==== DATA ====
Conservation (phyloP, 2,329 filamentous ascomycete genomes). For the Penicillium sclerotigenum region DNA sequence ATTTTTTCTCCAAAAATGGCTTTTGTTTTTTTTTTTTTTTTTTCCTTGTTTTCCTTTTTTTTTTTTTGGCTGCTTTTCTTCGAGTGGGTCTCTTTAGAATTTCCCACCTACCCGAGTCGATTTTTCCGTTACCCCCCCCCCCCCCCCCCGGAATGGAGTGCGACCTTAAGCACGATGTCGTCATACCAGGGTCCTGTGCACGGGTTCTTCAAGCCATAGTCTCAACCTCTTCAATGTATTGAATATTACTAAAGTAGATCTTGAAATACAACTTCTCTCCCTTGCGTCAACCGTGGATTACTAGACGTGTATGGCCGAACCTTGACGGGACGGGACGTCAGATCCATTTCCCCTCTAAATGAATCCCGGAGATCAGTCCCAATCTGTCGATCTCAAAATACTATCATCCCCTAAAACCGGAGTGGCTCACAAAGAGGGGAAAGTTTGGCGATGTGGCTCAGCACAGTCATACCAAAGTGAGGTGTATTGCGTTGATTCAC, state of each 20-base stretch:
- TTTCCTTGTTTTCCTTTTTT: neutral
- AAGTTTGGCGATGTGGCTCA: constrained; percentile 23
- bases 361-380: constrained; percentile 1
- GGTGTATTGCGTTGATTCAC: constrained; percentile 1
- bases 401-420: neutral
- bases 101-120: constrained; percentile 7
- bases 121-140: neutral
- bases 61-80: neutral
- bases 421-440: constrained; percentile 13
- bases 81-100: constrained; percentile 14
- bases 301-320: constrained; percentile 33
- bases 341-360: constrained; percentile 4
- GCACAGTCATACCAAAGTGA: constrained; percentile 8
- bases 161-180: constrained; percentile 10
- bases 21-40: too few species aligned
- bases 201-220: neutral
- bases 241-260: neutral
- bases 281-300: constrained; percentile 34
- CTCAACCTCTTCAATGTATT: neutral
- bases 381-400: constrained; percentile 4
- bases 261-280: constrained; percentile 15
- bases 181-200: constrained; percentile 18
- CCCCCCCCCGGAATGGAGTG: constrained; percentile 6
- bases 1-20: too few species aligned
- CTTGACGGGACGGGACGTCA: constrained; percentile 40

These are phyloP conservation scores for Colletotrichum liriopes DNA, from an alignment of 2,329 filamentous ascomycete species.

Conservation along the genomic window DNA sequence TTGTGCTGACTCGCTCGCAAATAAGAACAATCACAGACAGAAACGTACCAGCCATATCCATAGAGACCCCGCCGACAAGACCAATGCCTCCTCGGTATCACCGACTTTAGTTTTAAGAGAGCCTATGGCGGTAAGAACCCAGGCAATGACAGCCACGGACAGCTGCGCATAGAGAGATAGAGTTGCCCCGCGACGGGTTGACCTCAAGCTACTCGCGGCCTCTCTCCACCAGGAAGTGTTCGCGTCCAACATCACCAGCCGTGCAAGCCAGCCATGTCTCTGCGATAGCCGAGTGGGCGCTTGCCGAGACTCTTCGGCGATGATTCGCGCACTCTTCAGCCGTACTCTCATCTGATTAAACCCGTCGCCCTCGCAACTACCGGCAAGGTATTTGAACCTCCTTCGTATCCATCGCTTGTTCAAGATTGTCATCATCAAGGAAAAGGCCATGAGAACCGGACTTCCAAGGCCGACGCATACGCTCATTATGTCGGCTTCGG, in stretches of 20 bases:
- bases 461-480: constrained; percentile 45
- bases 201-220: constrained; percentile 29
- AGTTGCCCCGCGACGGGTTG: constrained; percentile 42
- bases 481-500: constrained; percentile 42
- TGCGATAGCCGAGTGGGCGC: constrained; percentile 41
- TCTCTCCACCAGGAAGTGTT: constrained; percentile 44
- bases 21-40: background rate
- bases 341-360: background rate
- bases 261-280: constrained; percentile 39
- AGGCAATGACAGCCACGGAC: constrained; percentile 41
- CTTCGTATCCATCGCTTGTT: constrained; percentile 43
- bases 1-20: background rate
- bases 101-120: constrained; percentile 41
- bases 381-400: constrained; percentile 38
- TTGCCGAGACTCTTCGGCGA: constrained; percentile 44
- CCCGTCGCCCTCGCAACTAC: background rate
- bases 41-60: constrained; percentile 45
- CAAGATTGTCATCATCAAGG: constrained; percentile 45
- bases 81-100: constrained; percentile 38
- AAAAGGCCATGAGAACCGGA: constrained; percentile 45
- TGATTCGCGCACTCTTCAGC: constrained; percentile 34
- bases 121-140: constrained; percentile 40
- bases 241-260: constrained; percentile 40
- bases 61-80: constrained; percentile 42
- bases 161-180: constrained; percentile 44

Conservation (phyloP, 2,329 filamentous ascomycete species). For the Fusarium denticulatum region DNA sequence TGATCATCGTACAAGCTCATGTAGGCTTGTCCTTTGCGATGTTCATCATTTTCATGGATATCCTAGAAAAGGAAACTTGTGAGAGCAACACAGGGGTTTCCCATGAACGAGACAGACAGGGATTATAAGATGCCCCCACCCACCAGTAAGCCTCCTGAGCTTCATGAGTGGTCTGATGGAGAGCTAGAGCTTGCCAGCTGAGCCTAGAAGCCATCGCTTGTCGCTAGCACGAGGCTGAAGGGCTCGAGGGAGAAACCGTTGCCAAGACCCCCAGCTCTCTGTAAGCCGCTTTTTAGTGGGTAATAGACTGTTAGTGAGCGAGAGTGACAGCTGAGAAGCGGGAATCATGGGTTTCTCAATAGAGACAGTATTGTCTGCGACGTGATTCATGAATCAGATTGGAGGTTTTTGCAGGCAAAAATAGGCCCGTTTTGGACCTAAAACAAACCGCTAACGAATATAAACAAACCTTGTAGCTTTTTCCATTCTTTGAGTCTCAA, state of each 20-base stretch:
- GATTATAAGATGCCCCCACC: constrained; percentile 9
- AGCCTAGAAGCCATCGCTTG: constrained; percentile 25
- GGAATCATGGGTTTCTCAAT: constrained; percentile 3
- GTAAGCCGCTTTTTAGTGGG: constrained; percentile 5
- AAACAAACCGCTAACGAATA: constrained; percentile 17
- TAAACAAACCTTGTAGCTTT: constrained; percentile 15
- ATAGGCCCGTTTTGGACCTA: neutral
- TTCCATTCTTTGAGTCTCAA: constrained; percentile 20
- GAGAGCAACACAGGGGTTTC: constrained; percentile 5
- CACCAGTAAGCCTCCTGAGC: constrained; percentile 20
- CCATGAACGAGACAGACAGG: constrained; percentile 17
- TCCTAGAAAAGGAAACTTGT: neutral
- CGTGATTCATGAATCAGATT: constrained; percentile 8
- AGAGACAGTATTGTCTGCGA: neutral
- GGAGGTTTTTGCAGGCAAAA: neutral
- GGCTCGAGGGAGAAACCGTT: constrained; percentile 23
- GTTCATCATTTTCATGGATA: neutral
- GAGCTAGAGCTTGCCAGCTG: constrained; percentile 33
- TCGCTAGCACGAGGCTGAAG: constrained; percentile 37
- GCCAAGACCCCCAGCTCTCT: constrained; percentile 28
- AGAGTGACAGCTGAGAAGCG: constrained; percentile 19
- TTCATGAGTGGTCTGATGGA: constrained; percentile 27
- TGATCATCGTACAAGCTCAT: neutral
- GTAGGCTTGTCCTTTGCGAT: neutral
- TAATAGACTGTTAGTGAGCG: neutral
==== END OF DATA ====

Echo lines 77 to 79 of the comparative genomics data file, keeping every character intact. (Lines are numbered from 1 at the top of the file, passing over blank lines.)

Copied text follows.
- TGATCATCGTACAAGCTCAT: neutral
- GTAGGCTTGTCCTTTGCGAT: neutral
- TAATAGACTGTTAGTGAGCG: neutral